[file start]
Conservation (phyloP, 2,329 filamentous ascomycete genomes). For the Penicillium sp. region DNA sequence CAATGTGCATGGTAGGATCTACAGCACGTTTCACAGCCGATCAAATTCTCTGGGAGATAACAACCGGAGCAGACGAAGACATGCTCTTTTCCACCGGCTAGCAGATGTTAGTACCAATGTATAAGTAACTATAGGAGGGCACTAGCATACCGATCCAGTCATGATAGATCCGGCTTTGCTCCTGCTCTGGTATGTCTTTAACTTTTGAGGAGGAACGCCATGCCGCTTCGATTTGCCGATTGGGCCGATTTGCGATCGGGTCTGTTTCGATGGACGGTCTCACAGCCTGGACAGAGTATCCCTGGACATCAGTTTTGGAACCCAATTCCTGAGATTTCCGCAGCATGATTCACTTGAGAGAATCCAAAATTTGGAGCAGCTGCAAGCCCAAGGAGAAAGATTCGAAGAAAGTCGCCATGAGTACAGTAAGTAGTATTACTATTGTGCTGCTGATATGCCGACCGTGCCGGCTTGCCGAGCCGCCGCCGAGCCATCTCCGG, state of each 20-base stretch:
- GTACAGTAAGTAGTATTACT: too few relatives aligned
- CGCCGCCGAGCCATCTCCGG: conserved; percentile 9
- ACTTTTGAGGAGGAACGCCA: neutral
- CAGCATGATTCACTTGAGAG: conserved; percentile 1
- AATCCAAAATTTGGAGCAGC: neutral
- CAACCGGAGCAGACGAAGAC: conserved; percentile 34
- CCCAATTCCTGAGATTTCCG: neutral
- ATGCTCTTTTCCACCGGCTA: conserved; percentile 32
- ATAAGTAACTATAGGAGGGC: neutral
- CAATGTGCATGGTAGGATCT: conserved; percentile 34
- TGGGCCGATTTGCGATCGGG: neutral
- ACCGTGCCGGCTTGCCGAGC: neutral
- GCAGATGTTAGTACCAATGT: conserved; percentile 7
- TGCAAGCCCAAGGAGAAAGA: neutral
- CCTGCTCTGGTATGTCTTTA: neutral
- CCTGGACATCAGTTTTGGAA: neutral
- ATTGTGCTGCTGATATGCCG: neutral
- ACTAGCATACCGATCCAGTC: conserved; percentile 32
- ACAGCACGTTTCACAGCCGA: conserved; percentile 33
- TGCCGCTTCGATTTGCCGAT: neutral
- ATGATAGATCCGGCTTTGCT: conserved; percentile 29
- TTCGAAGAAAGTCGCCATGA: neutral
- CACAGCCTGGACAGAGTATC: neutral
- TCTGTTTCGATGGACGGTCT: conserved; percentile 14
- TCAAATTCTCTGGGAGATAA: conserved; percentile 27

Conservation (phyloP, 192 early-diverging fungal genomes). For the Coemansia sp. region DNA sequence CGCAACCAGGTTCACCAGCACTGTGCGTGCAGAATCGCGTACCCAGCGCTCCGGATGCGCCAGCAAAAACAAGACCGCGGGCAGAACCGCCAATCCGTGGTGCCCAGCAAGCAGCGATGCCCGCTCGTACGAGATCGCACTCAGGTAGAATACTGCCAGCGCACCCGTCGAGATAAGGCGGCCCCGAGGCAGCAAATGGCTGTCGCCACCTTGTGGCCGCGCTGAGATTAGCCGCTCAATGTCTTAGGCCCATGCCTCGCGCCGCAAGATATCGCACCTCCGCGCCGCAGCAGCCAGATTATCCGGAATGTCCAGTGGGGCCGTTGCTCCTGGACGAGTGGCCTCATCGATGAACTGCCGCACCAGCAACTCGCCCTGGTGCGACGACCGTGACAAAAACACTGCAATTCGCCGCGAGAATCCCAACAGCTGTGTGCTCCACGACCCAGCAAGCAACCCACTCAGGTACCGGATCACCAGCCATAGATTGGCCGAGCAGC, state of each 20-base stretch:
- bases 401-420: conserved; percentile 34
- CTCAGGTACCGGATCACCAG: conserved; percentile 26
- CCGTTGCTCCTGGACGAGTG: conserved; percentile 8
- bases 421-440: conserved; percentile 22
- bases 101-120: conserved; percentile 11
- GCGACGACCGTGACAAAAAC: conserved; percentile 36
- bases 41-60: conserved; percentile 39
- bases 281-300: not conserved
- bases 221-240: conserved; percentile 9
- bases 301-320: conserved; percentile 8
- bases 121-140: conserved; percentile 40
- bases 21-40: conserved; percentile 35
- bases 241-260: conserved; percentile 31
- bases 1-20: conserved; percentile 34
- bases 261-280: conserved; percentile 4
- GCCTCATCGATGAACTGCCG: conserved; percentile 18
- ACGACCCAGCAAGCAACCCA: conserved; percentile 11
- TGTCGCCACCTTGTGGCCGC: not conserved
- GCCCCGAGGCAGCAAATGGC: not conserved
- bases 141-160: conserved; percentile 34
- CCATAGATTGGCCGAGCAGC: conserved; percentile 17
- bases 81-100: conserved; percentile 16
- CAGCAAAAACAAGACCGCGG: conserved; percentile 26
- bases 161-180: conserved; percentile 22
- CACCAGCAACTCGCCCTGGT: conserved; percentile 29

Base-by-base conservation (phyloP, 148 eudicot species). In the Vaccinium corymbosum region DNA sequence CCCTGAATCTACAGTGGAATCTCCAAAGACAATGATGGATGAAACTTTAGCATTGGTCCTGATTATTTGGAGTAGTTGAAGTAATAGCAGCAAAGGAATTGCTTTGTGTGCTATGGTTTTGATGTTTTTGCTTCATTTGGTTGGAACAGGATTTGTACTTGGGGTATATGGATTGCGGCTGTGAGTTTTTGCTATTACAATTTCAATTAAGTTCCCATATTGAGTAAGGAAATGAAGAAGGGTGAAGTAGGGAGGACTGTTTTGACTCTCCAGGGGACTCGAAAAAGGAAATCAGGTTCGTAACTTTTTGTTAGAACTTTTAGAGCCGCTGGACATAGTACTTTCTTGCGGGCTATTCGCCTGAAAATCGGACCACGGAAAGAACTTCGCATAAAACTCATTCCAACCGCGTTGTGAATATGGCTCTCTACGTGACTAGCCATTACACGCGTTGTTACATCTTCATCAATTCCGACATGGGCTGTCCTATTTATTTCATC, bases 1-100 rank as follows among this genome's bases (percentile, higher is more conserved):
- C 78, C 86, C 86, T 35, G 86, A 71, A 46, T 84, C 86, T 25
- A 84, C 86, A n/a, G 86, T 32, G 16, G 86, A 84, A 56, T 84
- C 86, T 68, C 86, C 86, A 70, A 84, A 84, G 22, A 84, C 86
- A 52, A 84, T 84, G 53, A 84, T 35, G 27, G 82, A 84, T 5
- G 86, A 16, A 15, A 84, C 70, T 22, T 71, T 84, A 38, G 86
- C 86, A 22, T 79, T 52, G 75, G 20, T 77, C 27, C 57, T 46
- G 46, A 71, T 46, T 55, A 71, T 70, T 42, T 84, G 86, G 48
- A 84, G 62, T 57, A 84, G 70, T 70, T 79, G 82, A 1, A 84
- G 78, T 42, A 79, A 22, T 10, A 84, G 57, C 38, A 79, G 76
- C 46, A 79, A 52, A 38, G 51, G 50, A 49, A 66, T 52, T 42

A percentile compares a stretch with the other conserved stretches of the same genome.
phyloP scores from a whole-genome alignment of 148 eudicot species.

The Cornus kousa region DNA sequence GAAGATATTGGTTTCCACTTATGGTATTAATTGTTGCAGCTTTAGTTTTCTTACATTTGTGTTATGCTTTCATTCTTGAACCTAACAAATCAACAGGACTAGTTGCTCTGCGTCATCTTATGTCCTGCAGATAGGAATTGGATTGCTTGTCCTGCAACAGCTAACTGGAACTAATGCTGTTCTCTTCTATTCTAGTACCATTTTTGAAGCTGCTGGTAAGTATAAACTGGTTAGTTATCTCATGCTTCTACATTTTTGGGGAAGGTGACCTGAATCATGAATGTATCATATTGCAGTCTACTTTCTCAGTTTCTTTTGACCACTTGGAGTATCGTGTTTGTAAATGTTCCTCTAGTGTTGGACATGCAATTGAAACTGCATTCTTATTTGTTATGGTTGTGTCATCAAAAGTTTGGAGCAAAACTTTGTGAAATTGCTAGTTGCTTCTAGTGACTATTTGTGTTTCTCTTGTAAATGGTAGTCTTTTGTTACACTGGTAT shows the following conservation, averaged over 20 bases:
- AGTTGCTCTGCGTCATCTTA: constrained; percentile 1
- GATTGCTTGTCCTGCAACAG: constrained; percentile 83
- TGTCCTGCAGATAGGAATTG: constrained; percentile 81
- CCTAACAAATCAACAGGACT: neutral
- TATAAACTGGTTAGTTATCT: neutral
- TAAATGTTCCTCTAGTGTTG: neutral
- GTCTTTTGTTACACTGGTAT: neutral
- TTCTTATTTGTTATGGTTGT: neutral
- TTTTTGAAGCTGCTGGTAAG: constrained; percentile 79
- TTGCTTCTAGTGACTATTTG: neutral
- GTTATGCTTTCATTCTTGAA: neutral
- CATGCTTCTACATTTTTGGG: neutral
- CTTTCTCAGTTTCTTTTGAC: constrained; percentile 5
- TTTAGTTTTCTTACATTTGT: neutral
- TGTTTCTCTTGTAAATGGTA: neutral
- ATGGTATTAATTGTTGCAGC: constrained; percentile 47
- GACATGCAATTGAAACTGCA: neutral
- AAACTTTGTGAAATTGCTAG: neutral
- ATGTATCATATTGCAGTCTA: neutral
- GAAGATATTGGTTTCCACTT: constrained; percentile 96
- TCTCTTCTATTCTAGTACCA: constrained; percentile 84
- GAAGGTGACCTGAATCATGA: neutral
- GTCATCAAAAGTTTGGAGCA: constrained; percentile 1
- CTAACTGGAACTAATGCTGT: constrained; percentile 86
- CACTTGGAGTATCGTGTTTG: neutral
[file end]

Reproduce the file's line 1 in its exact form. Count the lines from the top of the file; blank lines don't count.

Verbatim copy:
Conservation (phyloP, 2,329 filamentous ascomycete genomes). For the Penicillium sp. region DNA sequence CAATGTGCATGGTAGGATCTACAGCACGTTTCACAGCCGATCAAATTCTCTGGGAGATAACAACCGGAGCAGACGAAGACATGCTCTTTTCCACCGGCTAGCAGATGTTAGTACCAATGTATAAGTAACTATAGGAGGGCACTAGCATACCGATCCAGTCATGATAGATCCGGCTTTGCTCCTGCTCTGGTATGTCTTTAACTTTTGAGGAGGAACGCCATGCCGCTTCGATTTGCCGATTGGGCCGATTTGCGATCGGGTCTGTTTCGATGGACGGTCTCACAGCCTGGACAGAGTATCCCTGGACATCAGTTTTGGAACCCAATTCCTGAGATTTCCGCAGCATGATTCACTTGAGAGAATCCAAAATTTGGAGCAGCTGCAAGCCCAAGGAGAAAGATTCGAAGAAAGTCGCCATGAGTACAGTAAGTAGTATTACTATTGTGCTGCTGATATGCCGACCGTGCCGGCTTGCCGAGCCGCCGCCGAGCCATCTCCGG, state of each 20-base stretch: